Jim Brexler, CEO Erlanger hospital
The declining health of Americans and expectations that modern medicine can cure any ailment contribute to growing demand for health care services, providers say.
“The overall cost of health care is escalating because we’re not taking responsibility as individuals for our own health,” said Jim Brexler, chief executive officer of Erlanger hospital. “We’re expecting the doctors and hospitals to be there to save us.”
Over the last century, the kinds of diseases that kill Americans have changed from infectious diseases to chronic conditions, such as cardiovascular disease, cancer and diabetes.
Chronic diseases are the most prevalent, expensive and preventable of health issues, according to the U.S. Centers for Disease Control and Prevention.
Underpinning many of those chronic conditions are unhealthy lifestyles, reflected in rising rates of obesity in adults and children.
“Part of the chronic disease conundrum is lifestyles,” said Dr. Clifton Cleaveland, a retired physician from Chattanooga and former president of the American College of Physicians. “As we become more sedentary and tend to eat more energy-dense food, our weight goes up, our type-2 diabetes increases. That’s the great challenge right now — effective and affordable management of chronic diseases.”
A surge in diabetes has followed the obesity epidemic in the United States, with 17.5 million Americans diagnosed with diabetes.
“Even teenagers are becoming type-2 diabetics, which was basically kind of unheard of” in the past, said Dr. Mack Worthington, a Chattanooga physician and president of the Tennessee Medical Association.
In Tennessee, 9.1 percent of the population has diabetes, compared with 7.3 percent nationally, according to the Tennessee Department of Health.
Research also has linked health to income, wealth and education level. Providers point to delayed primary care and inaccessibility of care among the uninsured and underinsured populations as contributors to the escalating health needs of lower-income Americans. That translates into higher costs that must be absorbed by providers and the commercially insured.
The system drives people without health insurance to emergency rooms in response to illness that requires immediate intervention, rather than primary or preventive care, Dr. Cleaveland said.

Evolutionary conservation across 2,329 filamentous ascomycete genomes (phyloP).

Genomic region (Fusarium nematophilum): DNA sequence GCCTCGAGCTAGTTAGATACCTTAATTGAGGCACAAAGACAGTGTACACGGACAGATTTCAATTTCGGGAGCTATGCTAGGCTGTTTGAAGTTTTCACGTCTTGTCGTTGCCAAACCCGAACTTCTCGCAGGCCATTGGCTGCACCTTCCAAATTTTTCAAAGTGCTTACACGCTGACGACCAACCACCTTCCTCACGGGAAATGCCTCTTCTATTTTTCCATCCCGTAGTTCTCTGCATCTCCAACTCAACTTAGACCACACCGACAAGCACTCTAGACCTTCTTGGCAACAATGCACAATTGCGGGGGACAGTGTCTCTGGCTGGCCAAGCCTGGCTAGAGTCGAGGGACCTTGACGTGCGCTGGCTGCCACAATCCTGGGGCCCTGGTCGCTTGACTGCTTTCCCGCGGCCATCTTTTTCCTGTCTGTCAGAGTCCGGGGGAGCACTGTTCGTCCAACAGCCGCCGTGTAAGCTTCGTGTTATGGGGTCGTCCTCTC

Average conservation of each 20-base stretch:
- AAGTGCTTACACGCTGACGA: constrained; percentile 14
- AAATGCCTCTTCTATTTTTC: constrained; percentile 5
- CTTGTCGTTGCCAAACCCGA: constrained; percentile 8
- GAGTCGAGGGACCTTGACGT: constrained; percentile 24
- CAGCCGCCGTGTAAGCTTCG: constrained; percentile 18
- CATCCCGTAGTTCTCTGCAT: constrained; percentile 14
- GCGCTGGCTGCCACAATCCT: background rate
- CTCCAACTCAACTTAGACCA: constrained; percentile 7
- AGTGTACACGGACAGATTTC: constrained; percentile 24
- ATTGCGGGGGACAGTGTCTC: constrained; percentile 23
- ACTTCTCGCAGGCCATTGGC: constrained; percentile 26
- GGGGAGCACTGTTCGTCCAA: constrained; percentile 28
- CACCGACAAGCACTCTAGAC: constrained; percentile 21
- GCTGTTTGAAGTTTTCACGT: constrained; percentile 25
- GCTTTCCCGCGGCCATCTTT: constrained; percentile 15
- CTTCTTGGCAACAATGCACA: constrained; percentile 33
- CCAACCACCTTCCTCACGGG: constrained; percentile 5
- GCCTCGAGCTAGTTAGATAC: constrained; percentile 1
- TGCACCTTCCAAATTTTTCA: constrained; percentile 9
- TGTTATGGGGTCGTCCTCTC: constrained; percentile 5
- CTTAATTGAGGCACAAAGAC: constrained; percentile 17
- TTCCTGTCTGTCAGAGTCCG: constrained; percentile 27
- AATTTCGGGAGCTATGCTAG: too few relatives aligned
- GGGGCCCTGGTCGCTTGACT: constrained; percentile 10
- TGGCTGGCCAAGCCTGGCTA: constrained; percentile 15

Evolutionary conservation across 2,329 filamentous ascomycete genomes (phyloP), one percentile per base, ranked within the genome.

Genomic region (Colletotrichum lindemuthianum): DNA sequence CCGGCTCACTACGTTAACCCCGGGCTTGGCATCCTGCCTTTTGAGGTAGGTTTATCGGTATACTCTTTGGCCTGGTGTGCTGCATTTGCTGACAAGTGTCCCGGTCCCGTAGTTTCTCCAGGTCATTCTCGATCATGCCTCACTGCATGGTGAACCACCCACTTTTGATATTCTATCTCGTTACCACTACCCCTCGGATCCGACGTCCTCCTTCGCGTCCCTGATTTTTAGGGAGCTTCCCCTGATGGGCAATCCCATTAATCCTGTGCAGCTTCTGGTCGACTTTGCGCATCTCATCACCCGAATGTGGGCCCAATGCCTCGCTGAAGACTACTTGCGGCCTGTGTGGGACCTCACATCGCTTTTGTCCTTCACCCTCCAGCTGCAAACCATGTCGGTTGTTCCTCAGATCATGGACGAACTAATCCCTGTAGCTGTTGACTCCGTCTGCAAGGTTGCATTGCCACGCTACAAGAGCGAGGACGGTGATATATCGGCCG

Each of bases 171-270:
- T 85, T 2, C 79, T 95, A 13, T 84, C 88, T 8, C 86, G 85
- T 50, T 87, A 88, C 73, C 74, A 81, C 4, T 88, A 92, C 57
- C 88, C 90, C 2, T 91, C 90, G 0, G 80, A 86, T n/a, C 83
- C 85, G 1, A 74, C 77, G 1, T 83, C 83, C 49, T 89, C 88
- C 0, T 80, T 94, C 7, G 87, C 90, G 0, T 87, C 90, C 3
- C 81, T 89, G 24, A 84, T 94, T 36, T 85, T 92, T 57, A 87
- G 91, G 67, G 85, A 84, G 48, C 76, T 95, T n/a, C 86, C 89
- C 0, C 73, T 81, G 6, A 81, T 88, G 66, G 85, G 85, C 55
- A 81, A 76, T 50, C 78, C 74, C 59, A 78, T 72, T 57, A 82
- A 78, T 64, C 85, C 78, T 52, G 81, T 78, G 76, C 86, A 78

Dr. Farrokh Ghamgosar, a family practice doctor at the Southside/Dodson Avenue Community Health Centers, said that many low-income patients opt not to take medication for chronic conditions such as diabetes and high-blood pressure because they believe they cannot afford it.
“The most important thing for them is to be able to eat (and) not being hungry. So medication and medical care usually for them is on the bottom. If it’s too much and they can’t afford it, they forget it,” he said.
Patients end up returning to the clinic when their conditions have worsened to a serious degree.
“Now they need more medication, the blood pressure’s much higher, the damage to the heart and kidneys is much greater. We cannot manage it as an outpatient anymore. They need inpatient (care) now,” Dr. Ghamgosar said.
The community health centers serve a population that is about one-third Medicaid, onethird Medicare and one-third uninsured, he said.
Disenrolled from TennCare in 2006, Soddy-Daisy resident Eva Mahan said primary care services such as an annual mammogram are a luxury she cannot not afford right now.
A September emergency room visit for a severe kidney infection left her with a $4,200 bill, which she is paying off in $50-a-month increments, said 62-year-old Mrs. Mahan, who lives on Social Security disability.
“You can’t afford to pay $90 to $150 for an office call to a doctor’s office, just to walk in and have them say, ‘Well, you’re OK,’” she said.
The retired furniture maker said she cannot get affordable private insurance because she has asthma and because she had breast cancer, now in remission since 1986. Her monthly premium from BlueCross BlueShield of Tennessee would have been more than $900, she was told.
“If the good Lord wills it and I live three more years, I can get on Medicare,” she said.
Health care reporter Emily Bregel has worked at the Chattanooga Times Free Press since July 2006. She previously covered banking and wrote for the Life section. Emily, a native of Baltimore, Md., earned a bachelor’s degree in American Studies from Columbia University. She received a first-place award for feature writing from the East Tennessee Society of Professional Journalists’ Golden Press Card Contest for a 2009 article about a boy with a congenital heart defect. She ...